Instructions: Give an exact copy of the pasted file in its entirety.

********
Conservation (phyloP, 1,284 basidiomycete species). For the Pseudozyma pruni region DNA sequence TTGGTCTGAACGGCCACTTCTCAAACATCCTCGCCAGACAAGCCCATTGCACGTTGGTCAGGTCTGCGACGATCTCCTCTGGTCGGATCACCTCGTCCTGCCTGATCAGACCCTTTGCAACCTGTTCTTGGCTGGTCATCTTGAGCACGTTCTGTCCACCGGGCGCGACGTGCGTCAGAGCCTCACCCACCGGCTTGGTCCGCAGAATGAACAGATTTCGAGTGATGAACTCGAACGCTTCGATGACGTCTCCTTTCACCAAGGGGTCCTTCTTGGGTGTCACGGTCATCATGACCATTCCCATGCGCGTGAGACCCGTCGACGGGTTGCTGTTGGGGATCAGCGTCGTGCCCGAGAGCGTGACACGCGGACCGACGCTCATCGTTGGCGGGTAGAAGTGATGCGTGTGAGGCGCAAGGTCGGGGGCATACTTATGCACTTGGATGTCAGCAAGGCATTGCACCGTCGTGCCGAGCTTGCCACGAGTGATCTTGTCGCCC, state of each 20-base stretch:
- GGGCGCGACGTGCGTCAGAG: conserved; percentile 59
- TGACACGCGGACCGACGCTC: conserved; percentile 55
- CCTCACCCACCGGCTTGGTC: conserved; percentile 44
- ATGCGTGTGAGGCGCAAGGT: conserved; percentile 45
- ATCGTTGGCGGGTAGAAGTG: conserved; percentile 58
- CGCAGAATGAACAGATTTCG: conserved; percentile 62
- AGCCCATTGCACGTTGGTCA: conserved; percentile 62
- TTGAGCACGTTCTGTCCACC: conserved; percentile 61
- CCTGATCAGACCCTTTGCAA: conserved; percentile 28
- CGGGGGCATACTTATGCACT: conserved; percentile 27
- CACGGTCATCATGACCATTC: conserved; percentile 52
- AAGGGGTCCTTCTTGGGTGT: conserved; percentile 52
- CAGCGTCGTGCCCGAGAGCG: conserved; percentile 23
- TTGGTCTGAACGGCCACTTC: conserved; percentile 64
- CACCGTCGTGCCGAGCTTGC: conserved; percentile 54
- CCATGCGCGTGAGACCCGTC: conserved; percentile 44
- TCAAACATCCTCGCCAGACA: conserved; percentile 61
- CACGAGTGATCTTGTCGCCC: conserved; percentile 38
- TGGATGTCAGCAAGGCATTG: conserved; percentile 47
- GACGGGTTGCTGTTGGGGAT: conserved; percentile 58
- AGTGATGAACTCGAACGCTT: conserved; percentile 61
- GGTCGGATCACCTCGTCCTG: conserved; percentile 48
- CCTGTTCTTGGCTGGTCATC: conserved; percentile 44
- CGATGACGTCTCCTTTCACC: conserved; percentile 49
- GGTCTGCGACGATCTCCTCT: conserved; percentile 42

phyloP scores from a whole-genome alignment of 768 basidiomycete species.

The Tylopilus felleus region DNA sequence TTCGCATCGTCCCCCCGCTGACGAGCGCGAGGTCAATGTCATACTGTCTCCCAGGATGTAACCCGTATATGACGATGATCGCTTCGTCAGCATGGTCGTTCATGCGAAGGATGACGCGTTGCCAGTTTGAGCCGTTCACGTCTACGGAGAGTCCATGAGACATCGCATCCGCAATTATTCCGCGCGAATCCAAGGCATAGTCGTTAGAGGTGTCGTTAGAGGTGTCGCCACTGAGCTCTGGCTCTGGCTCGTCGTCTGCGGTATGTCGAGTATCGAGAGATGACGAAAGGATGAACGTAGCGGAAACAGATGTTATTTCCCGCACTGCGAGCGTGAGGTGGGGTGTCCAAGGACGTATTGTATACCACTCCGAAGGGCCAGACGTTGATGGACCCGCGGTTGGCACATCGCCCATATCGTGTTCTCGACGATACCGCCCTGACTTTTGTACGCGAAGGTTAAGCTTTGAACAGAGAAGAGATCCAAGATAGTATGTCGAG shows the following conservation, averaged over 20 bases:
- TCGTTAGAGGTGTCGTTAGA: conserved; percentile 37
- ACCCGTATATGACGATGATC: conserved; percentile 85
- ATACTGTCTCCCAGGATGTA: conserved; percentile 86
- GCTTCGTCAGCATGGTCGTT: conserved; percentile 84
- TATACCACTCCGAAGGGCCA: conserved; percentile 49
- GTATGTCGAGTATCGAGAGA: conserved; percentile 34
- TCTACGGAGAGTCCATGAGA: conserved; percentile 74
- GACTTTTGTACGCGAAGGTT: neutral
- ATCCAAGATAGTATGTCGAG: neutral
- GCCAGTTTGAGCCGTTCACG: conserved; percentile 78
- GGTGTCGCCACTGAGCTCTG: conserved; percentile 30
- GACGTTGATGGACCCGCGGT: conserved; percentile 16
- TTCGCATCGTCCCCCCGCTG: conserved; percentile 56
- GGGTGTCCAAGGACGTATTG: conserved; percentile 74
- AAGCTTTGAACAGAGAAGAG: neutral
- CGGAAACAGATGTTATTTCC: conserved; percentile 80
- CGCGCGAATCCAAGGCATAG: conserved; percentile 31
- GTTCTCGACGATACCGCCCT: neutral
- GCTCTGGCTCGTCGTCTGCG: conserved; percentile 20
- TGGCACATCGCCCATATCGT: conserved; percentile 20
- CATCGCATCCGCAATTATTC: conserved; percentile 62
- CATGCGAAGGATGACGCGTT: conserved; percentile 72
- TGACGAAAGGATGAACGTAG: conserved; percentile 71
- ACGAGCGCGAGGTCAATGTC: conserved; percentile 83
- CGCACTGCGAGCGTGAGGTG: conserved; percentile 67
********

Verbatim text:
Conservation (phyloP, 1,284 basidiomycete species). For the Pseudozyma pruni region DNA sequence TTGGTCTGAACGGCCACTTCTCAAACATCCTCGCCAGACAAGCCCATTGCACGTTGGTCAGGTCTGCGACGATCTCCTCTGGTCGGATCACCTCGTCCTGCCTGATCAGACCCTTTGCAACCTGTTCTTGGCTGGTCATCTTGAGCACGTTCTGTCCACCGGGCGCGACGTGCGTCAGAGCCTCACCCACCGGCTTGGTCCGCAGAATGAACAGATTTCGAGTGATGAACTCGAACGCTTCGATGACGTCTCCTTTCACCAAGGGGTCCTTCTTGGGTGTCACGGTCATCATGACCATTCCCATGCGCGTGAGACCCGTCGACGGGTTGCTGTTGGGGATCAGCGTCGTGCCCGAGAGCGTGACACGCGGACCGACGCTCATCGTTGGCGGGTAGAAGTGATGCGTGTGAGGCGCAAGGTCGGGGGCATACTTATGCACTTGGATGTCAGCAAGGCATTGCACCGTCGTGCCGAGCTTGCCACGAGTGATCTTGTCGCCC, state of each 20-base stretch:
- GGGCGCGACGTGCGTCAGAG: conserved; percentile 59
- TGACACGCGGACCGACGCTC: conserved; percentile 55
- CCTCACCCACCGGCTTGGTC: conserved; percentile 44
- ATGCGTGTGAGGCGCAAGGT: conserved; percentile 45
- ATCGTTGGCGGGTAGAAGTG: conserved; percentile 58
- CGCAGAATGAACAGATTTCG: conserved; percentile 62
- AGCCCATTGCACGTTGGTCA: conserved; percentile 62
- TTGAGCACGTTCTGTCCACC: conserved; percentile 61
- CCTGATCAGACCCTTTGCAA: conserved; percentile 28
- CGGGGGCATACTTATGCACT: conserved; percentile 27
- CACGGTCATCATGACCATTC: conserved; percentile 52
- AAGGGGTCCTTCTTGGGTGT: conserved; percentile 52
- CAGCGTCGTGCCCGAGAGCG: conserved; percentile 23
- TTGGTCTGAACGGCCACTTC: conserved; percentile 64
- CACCGTCGTGCCGAGCTTGC: conserved; percentile 54
- CCATGCGCGTGAGACCCGTC: conserved; percentile 44
- TCAAACATCCTCGCCAGACA: conserved; percentile 61
- CACGAGTGATCTTGTCGCCC: conserved; percentile 38
- TGGATGTCAGCAAGGCATTG: conserved; percentile 47
- GACGGGTTGCTGTTGGGGAT: conserved; percentile 58
- AGTGATGAACTCGAACGCTT: conserved; percentile 61
- GGTCGGATCACCTCGTCCTG: conserved; percentile 48
- CCTGTTCTTGGCTGGTCATC: conserved; percentile 44
- CGATGACGTCTCCTTTCACC: conserved; percentile 49
- GGTCTGCGACGATCTCCTCT: conserved; percentile 42

phyloP scores from a whole-genome alignment of 768 basidiomycete species.

The Tylopilus felleus region DNA sequence TTCGCATCGTCCCCCCGCTGACGAGCGCGAGGTCAATGTCATACTGTCTCCCAGGATGTAACCCGTATATGACGATGATCGCTTCGTCAGCATGGTCGTTCATGCGAAGGATGACGCGTTGCCAGTTTGAGCCGTTCACGTCTACGGAGAGTCCATGAGACATCGCATCCGCAATTATTCCGCGCGAATCCAAGGCATAGTCGTTAGAGGTGTCGTTAGAGGTGTCGCCACTGAGCTCTGGCTCTGGCTCGTCGTCTGCGGTATGTCGAGTATCGAGAGATGACGAAAGGATGAACGTAGCGGAAACAGATGTTATTTCCCGCACTGCGAGCGTGAGGTGGGGTGTCCAAGGACGTATTGTATACCACTCCGAAGGGCCAGACGTTGATGGACCCGCGGTTGGCACATCGCCCATATCGTGTTCTCGACGATACCGCCCTGACTTTTGTACGCGAAGGTTAAGCTTTGAACAGAGAAGAGATCCAAGATAGTATGTCGAG shows the following conservation, averaged over 20 bases:
- TCGTTAGAGGTGTCGTTAGA: conserved; percentile 37
- ACCCGTATATGACGATGATC: conserved; percentile 85
- ATACTGTCTCCCAGGATGTA: conserved; percentile 86
- GCTTCGTCAGCATGGTCGTT: conserved; percentile 84
- TATACCACTCCGAAGGGCCA: conserved; percentile 49
- GTATGTCGAGTATCGAGAGA: conserved; percentile 34
- TCTACGGAGAGTCCATGAGA: conserved; percentile 74
- GACTTTTGTACGCGAAGGTT: neutral
- ATCCAAGATAGTATGTCGAG: neutral
- GCCAGTTTGAGCCGTTCACG: conserved; percentile 78
- GGTGTCGCCACTGAGCTCTG: conserved; percentile 30
- GACGTTGATGGACCCGCGGT: conserved; percentile 16
- TTCGCATCGTCCCCCCGCTG: conserved; percentile 56
- GGGTGTCCAAGGACGTATTG: conserved; percentile 74
- AAGCTTTGAACAGAGAAGAG: neutral
- CGGAAACAGATGTTATTTCC: conserved; percentile 80
- CGCGCGAATCCAAGGCATAG: conserved; percentile 31
- GTTCTCGACGATACCGCCCT: neutral
- GCTCTGGCTCGTCGTCTGCG: conserved; percentile 20
- TGGCACATCGCCCATATCGT: conserved; percentile 20
- CATCGCATCCGCAATTATTC: conserved; percentile 62
- CATGCGAAGGATGACGCGTT: conserved; percentile 72
- TGACGAAAGGATGAACGTAG: conserved; percentile 71
- ACGAGCGCGAGGTCAATGTC: conserved; percentile 83
- CGCACTGCGAGCGTGAGGTG: conserved; percentile 67